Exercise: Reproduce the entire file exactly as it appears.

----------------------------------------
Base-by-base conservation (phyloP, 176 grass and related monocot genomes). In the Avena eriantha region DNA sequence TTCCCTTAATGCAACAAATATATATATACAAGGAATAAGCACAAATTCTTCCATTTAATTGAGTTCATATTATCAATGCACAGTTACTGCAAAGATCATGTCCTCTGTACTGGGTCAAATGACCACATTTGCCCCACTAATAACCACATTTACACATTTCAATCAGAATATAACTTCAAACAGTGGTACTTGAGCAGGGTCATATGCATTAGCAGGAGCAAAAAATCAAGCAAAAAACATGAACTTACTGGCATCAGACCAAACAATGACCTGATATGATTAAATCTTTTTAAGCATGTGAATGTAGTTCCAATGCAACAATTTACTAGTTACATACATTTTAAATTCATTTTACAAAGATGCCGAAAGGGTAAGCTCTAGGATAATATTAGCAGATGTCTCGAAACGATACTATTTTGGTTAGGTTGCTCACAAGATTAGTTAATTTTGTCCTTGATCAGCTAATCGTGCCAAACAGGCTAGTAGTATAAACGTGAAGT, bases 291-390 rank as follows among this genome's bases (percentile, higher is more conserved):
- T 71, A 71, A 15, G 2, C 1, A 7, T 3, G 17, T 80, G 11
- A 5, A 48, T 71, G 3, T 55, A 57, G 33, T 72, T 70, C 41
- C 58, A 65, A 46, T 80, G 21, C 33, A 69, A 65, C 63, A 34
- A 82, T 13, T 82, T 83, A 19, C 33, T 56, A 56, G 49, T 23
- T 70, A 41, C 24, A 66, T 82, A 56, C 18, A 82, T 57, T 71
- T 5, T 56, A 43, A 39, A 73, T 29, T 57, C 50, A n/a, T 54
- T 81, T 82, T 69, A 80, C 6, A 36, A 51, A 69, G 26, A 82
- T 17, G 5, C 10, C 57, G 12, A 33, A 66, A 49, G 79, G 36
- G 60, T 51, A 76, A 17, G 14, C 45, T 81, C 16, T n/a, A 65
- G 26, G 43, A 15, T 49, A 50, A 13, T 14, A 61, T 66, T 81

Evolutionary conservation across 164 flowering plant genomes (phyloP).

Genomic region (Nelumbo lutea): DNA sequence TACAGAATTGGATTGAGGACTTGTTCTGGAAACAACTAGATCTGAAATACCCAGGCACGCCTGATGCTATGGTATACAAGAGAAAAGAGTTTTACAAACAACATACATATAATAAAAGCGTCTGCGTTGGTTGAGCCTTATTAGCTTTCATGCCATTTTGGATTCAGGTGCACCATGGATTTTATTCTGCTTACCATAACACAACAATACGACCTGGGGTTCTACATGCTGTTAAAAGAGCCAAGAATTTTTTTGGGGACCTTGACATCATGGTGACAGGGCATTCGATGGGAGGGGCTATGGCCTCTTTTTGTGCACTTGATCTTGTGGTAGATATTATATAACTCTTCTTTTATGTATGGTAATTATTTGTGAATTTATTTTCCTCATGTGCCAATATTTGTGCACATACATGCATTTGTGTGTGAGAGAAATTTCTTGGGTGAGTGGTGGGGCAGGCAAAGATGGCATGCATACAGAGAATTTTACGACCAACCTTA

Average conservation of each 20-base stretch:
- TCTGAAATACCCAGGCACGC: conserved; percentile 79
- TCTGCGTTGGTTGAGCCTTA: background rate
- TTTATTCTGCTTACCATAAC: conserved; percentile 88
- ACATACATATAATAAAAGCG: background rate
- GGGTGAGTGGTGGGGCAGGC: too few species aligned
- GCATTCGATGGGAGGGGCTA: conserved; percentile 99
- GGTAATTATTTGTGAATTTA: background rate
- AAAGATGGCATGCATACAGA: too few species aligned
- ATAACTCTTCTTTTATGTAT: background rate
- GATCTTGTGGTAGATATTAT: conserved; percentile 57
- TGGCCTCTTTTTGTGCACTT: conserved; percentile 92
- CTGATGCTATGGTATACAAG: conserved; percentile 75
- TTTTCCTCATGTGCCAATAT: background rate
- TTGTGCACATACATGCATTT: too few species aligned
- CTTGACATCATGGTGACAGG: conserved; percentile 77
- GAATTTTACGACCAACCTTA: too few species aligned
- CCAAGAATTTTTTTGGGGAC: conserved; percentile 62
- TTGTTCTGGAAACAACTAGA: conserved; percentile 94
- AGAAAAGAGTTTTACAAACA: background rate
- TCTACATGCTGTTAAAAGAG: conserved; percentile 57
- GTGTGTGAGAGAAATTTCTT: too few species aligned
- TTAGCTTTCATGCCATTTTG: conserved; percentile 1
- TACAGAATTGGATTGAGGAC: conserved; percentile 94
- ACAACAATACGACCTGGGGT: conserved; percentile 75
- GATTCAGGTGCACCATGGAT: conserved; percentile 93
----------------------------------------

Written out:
Base-by-base conservation (phyloP, 176 grass and related monocot genomes). In the Avena eriantha region DNA sequence TTCCCTTAATGCAACAAATATATATATACAAGGAATAAGCACAAATTCTTCCATTTAATTGAGTTCATATTATCAATGCACAGTTACTGCAAAGATCATGTCCTCTGTACTGGGTCAAATGACCACATTTGCCCCACTAATAACCACATTTACACATTTCAATCAGAATATAACTTCAAACAGTGGTACTTGAGCAGGGTCATATGCATTAGCAGGAGCAAAAAATCAAGCAAAAAACATGAACTTACTGGCATCAGACCAAACAATGACCTGATATGATTAAATCTTTTTAAGCATGTGAATGTAGTTCCAATGCAACAATTTACTAGTTACATACATTTTAAATTCATTTTACAAAGATGCCGAAAGGGTAAGCTCTAGGATAATATTAGCAGATGTCTCGAAACGATACTATTTTGGTTAGGTTGCTCACAAGATTAGTTAATTTTGTCCTTGATCAGCTAATCGTGCCAAACAGGCTAGTAGTATAAACGTGAAGT, bases 291-390 rank as follows among this genome's bases (percentile, higher is more conserved):
- T 71, A 71, A 15, G 2, C 1, A 7, T 3, G 17, T 80, G 11
- A 5, A 48, T 71, G 3, T 55, A 57, G 33, T 72, T 70, C 41
- C 58, A 65, A 46, T 80, G 21, C 33, A 69, A 65, C 63, A 34
- A 82, T 13, T 82, T 83, A 19, C 33, T 56, A 56, G 49, T 23
- T 70, A 41, C 24, A 66, T 82, A 56, C 18, A 82, T 57, T 71
- T 5, T 56, A 43, A 39, A 73, T 29, T 57, C 50, A n/a, T 54
- T 81, T 82, T 69, A 80, C 6, A 36, A 51, A 69, G 26, A 82
- T 17, G 5, C 10, C 57, G 12, A 33, A 66, A 49, G 79, G 36
- G 60, T 51, A 76, A 17, G 14, C 45, T 81, C 16, T n/a, A 65
- G 26, G 43, A 15, T 49, A 50, A 13, T 14, A 61, T 66, T 81

Evolutionary conservation across 164 flowering plant genomes (phyloP).

Genomic region (Nelumbo lutea): DNA sequence TACAGAATTGGATTGAGGACTTGTTCTGGAAACAACTAGATCTGAAATACCCAGGCACGCCTGATGCTATGGTATACAAGAGAAAAGAGTTTTACAAACAACATACATATAATAAAAGCGTCTGCGTTGGTTGAGCCTTATTAGCTTTCATGCCATTTTGGATTCAGGTGCACCATGGATTTTATTCTGCTTACCATAACACAACAATACGACCTGGGGTTCTACATGCTGTTAAAAGAGCCAAGAATTTTTTTGGGGACCTTGACATCATGGTGACAGGGCATTCGATGGGAGGGGCTATGGCCTCTTTTTGTGCACTTGATCTTGTGGTAGATATTATATAACTCTTCTTTTATGTATGGTAATTATTTGTGAATTTATTTTCCTCATGTGCCAATATTTGTGCACATACATGCATTTGTGTGTGAGAGAAATTTCTTGGGTGAGTGGTGGGGCAGGCAAAGATGGCATGCATACAGAGAATTTTACGACCAACCTTA

Average conservation of each 20-base stretch:
- TCTGAAATACCCAGGCACGC: conserved; percentile 79
- TCTGCGTTGGTTGAGCCTTA: background rate
- TTTATTCTGCTTACCATAAC: conserved; percentile 88
- ACATACATATAATAAAAGCG: background rate
- GGGTGAGTGGTGGGGCAGGC: too few species aligned
- GCATTCGATGGGAGGGGCTA: conserved; percentile 99
- GGTAATTATTTGTGAATTTA: background rate
- AAAGATGGCATGCATACAGA: too few species aligned
- ATAACTCTTCTTTTATGTAT: background rate
- GATCTTGTGGTAGATATTAT: conserved; percentile 57
- TGGCCTCTTTTTGTGCACTT: conserved; percentile 92
- CTGATGCTATGGTATACAAG: conserved; percentile 75
- TTTTCCTCATGTGCCAATAT: background rate
- TTGTGCACATACATGCATTT: too few species aligned
- CTTGACATCATGGTGACAGG: conserved; percentile 77
- GAATTTTACGACCAACCTTA: too few species aligned
- CCAAGAATTTTTTTGGGGAC: conserved; percentile 62
- TTGTTCTGGAAACAACTAGA: conserved; percentile 94
- AGAAAAGAGTTTTACAAACA: background rate
- TCTACATGCTGTTAAAAGAG: conserved; percentile 57
- GTGTGTGAGAGAAATTTCTT: too few species aligned
- TTAGCTTTCATGCCATTTTG: conserved; percentile 1
- TACAGAATTGGATTGAGGAC: conserved; percentile 94
- ACAACAATACGACCTGGGGT: conserved; percentile 75
- GATTCAGGTGCACCATGGAT: conserved; percentile 93